I am not that woman!

I am not that woman

selling you socks and shoes!

Remember me, I am the one you hid

in your walls of stone, while you roamed

free as a breeze, not knowing

that my voice cannot be smothered by stones.

 

I am the one you crushed

with the weight of custom and tradition

not knowing

that light cannot be hidden in darkness.

Remember me,

I am the one in whose lap

you picked flowers

and planted thorns and embers

not knowing

chains cannot smother my fragrance

 

I am the woman

whom you bought and sold

in the name of my own chastity

not knowing

that I can walk on water

when I am drowning.

 

I am the one you married off

to get rid of the burden

not knowing

that a nation of captive minds

cannot be free.

 

I am the commodity you traded in,

my chastity, my motherhood, my loyalty.

Now it is time for me to flower free.

The woman on that poster.

half naked, selling socks and shoes –

No, no, I am not that woman!

(Kishwar Naheed, Translated by Farrukhi, A., Ed. (2004). The Distance of a Shout. Karachi, Oxford University Press.)

Women do not constitute a homogeneous category. They are located in different places, belong to different social spheres, are members of different ethnic groups, and adherents of different religious groups. Their lives are mediated by their differing locations, and the ways they engage from these with dominating structures. At the same time, there is much that women share: their incorporation as women into the state and nation; their incorporation into dominant discourses that mediate social relationships, citizenship, religion and law; and definitions of gender by the institutionalised structures of state and society.

While the debates about women who call for change rage, their privilege of class or education, political influence or dominant ethnicity, women are bound together by these structural definitions. The issues of marginalization, violence, commodification, identity, and value affect all women. The voices for change use the space of their ‘privilege’ to advocate for change for all women.

The barrier to change is not that someone with privilege in one area engages in the struggle for change for all women, the barrier is that others tell us that this is wrong. While women experience the boundaries differently, structural definitions are just that, structural boundaries that all women experience.

As women we must continue explore together the tensions at the intersection of diverse constructions that mediate our lives. Together we will understand the mediating influences and how they shape our identity as we traverse the contours of these discourses that inform and shape our daily experiences. Together we will shout to those who want to give boundaries to our being, ‘ we are not that woman!’

Child Marriage

A prized rite that every girl must undergo at a young age, the result of poverty, destiny, life’s role … too many young girls are forced to marry too young.

The International Centre for Research on Women gives the following statistics:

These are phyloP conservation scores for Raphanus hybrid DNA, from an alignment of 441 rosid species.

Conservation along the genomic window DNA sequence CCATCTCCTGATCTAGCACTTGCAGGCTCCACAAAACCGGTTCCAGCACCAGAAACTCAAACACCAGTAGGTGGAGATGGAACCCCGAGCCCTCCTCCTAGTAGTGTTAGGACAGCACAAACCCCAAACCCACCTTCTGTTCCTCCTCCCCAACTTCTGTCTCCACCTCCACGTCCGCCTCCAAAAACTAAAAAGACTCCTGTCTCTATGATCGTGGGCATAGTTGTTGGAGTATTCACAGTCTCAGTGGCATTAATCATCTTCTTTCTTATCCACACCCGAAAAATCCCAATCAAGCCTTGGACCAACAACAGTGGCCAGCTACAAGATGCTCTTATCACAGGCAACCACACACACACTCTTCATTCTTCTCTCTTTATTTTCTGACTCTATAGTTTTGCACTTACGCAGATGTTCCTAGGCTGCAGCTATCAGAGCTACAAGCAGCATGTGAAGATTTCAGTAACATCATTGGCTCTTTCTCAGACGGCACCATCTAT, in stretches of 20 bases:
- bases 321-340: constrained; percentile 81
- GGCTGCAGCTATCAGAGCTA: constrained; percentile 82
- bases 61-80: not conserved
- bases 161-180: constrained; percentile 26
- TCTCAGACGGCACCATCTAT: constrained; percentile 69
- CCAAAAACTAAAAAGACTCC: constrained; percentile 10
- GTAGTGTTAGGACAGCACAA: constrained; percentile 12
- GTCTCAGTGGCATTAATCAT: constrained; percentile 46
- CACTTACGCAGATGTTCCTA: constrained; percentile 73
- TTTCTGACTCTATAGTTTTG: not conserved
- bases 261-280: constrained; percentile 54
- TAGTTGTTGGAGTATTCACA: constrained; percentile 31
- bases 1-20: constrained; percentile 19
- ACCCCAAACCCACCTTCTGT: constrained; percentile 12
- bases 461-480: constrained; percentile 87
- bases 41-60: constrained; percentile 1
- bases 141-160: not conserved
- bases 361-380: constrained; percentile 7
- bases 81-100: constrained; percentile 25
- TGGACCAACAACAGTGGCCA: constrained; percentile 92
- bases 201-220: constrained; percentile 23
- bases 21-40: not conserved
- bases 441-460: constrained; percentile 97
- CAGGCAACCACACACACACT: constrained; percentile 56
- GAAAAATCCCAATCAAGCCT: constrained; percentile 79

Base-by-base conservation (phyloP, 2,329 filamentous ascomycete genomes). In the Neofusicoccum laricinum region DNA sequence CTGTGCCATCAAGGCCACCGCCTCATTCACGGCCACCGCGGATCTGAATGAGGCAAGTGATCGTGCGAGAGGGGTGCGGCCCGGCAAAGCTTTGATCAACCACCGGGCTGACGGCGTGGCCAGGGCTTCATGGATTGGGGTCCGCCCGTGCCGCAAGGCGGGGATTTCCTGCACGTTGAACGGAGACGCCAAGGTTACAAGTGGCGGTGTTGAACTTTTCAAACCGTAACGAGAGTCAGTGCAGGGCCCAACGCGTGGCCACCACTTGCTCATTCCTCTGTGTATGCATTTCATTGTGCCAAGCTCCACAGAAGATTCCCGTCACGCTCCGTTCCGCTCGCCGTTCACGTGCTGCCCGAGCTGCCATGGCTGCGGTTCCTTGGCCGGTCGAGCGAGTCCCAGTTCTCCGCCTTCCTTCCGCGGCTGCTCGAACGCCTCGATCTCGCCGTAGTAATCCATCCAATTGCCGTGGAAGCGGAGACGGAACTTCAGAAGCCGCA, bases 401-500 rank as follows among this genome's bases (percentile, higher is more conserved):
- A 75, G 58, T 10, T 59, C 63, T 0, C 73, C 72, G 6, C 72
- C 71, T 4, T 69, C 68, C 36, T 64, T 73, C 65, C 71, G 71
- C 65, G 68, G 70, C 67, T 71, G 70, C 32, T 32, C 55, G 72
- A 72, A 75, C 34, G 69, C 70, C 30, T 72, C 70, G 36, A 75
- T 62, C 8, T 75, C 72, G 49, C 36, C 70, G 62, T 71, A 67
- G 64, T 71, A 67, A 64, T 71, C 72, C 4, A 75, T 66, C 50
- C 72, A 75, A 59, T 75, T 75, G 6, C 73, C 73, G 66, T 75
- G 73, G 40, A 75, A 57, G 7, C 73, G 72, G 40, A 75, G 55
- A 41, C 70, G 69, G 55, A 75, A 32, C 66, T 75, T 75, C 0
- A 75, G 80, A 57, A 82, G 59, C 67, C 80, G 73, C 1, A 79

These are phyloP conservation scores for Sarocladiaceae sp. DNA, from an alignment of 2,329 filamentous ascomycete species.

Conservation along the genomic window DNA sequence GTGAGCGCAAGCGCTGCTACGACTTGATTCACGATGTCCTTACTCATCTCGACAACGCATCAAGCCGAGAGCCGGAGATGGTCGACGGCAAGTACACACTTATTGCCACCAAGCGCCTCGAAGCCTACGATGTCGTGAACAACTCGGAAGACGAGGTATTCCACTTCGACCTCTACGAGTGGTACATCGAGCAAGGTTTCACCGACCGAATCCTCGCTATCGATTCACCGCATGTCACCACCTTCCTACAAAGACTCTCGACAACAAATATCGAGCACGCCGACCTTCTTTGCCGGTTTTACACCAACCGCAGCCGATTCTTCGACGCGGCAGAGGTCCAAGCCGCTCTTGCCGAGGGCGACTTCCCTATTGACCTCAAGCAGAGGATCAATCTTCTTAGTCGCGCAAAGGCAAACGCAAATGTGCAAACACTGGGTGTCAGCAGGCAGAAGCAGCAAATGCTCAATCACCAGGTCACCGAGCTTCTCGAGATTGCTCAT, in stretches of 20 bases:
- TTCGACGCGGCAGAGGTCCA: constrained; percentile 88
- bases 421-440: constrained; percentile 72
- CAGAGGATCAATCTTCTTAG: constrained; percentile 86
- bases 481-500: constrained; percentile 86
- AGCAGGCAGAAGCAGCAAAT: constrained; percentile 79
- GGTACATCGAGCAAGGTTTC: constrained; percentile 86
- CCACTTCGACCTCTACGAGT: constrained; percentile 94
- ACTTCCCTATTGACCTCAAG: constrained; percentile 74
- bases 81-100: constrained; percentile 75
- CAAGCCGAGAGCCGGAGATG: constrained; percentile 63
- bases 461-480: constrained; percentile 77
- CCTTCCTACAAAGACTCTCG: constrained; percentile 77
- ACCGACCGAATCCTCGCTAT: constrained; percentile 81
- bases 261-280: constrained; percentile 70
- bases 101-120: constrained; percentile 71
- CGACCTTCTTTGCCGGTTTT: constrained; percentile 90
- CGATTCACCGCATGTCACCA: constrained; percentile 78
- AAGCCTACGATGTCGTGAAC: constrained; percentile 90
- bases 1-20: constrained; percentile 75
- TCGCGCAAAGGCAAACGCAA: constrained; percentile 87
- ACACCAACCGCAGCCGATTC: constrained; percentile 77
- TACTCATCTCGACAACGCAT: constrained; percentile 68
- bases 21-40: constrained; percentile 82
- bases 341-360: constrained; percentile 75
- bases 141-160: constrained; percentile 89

• One third of girls in the developing world are married before the age of 18 and 1 in 9 are married before the age of 15.
  • In 2010, 67 million women 20-24 around the world had been married before the age of 18.
  • If present trends continue, 142 million girls will be married before their 18th birthday over the next decade. That’s an average of 14.2 million girls each year.
  • While countries with the highest prevalence of child marriage are concentrated in Western and Sub-Saharan Africa, due to population size, the largest number of child brides reside in South Asia.[1]

Research indicates that economics plays a significant role in the early marriage with girls from poorer households more than twice as likely to marry young than girls from higher income families. Girls with higher education are also less likely to marry at a younger age. The impact of women’s marginalisation economically and in education has consequences for generations.

For girls who are married young the consequences can be devastating. Girls younger than fifteen are five times more likely to die in childbirth, with pregnancy being the leading cause of their early death. Violence seems to stalk girls who are married young, with those who marry before eighteen more likely to experience domestic violence than their peers who marry later. Girls who have been married young show symptoms of sexual abuse and stress that is associated with marital life.

It is not just a question of alleviating poverty, though that is an essential step, nor of increasing educational opportunities for girls, though girls should be given access to education; underlying these issues are questions about attitudes to women. Whereas Ban Ki Moon has urged recognition of child marriages as a key indicator in female empowerment, tackling the roots of female marginalisation is necessary alongside measures to protect young girls who are most vulnerable.

[1] http://www.icrw.org/child-marriage-facts-and-figures

Watch this Video on Child Marriage